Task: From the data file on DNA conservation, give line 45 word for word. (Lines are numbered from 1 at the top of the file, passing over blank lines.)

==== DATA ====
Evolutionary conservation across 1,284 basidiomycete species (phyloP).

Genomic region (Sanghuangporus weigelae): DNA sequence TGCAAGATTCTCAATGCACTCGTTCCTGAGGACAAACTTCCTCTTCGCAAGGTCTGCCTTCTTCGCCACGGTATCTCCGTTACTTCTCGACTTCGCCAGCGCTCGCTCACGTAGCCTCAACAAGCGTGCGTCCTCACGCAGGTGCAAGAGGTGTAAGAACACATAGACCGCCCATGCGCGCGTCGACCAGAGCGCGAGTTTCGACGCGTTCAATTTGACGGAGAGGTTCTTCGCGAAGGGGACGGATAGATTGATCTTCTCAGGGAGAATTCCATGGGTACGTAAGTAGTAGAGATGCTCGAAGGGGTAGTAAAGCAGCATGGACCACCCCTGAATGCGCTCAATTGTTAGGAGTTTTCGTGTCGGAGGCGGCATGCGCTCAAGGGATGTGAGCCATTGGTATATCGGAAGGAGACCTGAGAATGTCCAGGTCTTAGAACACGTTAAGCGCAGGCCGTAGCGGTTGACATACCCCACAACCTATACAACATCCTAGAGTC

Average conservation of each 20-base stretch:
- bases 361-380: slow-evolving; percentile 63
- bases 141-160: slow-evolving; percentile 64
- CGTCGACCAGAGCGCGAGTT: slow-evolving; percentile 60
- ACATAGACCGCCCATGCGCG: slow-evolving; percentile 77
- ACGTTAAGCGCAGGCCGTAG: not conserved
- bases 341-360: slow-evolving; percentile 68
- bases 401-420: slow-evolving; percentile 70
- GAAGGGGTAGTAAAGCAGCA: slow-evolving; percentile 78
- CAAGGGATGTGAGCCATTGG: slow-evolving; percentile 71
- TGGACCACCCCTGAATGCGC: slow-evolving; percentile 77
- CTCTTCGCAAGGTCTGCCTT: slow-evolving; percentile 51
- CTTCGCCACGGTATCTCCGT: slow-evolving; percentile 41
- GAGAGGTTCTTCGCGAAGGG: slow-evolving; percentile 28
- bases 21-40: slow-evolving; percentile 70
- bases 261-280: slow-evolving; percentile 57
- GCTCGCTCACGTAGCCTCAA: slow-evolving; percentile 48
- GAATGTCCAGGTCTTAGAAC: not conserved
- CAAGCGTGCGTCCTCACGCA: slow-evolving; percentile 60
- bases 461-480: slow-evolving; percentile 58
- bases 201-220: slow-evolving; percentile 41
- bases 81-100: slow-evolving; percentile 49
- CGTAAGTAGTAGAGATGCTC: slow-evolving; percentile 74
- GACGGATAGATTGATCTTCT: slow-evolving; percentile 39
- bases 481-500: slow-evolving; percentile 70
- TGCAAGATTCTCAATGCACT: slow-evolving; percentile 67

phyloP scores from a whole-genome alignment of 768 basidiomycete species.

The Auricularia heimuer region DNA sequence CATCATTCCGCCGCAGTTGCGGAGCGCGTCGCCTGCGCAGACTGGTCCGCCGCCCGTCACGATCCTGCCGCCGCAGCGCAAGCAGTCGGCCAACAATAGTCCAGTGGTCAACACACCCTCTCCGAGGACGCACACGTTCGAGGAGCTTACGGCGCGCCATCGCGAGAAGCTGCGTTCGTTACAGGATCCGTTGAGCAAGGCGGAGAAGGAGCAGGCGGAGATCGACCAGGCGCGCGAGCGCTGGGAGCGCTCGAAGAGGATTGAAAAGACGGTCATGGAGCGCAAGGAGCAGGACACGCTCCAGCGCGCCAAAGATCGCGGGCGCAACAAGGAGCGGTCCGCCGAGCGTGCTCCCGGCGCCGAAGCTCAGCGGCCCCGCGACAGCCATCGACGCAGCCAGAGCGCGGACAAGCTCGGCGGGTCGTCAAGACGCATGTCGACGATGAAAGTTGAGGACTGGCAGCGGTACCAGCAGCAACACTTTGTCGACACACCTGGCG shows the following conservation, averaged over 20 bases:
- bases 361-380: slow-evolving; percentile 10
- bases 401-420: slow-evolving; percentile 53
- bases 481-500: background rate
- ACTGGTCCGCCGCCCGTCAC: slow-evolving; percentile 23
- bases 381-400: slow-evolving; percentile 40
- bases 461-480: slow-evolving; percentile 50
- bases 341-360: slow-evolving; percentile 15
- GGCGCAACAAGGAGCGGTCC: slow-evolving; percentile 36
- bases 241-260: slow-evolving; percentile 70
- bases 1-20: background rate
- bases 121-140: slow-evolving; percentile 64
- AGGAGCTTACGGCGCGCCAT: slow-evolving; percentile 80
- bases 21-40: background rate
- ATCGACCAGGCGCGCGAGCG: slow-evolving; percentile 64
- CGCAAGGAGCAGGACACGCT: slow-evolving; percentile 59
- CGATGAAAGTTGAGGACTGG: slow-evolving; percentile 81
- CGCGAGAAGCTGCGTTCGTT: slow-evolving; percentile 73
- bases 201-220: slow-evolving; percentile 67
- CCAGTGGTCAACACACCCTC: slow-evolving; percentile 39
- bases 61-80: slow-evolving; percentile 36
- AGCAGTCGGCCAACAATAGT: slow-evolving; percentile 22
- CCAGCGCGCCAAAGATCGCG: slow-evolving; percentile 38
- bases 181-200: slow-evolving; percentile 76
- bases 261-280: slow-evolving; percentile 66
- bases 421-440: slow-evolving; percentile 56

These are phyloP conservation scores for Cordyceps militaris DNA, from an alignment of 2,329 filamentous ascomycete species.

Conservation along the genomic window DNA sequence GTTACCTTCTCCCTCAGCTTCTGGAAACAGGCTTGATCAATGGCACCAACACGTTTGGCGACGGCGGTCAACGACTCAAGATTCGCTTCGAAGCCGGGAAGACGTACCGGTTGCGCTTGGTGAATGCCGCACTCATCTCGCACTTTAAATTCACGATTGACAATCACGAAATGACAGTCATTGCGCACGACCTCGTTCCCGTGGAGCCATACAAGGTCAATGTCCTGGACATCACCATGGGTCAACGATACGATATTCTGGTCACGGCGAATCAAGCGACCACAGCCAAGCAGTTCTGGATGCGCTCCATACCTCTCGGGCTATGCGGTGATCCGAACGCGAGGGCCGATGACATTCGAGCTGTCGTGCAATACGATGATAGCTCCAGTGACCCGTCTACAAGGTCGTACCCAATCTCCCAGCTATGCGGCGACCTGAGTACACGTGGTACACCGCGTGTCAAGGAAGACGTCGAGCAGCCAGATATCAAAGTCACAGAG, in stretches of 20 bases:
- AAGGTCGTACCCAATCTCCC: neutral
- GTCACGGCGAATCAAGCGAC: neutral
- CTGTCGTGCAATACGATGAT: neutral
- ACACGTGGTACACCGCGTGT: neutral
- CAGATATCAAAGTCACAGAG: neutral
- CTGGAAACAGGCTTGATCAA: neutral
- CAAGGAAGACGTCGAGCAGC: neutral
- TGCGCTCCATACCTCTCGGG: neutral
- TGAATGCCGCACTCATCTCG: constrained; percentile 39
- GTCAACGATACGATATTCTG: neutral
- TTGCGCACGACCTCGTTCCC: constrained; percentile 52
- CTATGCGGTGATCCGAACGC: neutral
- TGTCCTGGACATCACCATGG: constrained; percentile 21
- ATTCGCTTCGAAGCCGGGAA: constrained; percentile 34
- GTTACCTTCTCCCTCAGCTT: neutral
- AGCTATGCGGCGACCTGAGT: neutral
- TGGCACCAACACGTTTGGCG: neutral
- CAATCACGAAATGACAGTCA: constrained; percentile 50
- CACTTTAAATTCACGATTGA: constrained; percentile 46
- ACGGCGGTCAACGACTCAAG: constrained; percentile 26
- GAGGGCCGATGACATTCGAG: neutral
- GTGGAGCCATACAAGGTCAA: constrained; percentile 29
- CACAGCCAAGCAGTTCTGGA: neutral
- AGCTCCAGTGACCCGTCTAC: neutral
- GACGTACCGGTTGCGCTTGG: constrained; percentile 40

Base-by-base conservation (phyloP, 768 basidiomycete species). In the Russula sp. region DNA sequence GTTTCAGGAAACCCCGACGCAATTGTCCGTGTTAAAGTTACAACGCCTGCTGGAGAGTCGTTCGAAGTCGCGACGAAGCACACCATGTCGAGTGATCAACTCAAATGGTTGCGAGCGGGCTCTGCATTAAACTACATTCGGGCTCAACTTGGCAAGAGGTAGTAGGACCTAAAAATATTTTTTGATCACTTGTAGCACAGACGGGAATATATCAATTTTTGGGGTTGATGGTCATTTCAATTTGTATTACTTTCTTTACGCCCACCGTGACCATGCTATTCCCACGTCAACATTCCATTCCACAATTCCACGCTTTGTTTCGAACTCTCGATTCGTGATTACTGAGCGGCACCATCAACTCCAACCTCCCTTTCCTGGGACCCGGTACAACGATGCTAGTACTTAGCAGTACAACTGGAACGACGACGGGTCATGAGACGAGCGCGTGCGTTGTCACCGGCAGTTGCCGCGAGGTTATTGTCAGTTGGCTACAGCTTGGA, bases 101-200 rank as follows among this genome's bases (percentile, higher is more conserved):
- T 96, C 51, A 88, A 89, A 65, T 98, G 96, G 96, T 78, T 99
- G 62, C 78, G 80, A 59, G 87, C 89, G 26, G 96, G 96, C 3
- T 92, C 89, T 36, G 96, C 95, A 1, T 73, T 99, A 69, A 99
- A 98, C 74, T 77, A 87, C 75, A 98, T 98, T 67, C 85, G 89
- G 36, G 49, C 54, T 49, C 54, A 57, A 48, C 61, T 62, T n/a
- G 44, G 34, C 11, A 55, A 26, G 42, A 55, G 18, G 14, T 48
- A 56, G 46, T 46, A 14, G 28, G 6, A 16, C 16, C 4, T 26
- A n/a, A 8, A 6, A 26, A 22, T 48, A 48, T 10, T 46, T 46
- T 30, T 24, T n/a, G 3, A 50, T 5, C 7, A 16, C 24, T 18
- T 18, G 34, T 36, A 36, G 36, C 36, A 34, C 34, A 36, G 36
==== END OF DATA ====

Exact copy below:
- CGCAAGGAGCAGGACACGCT: slow-evolving; percentile 59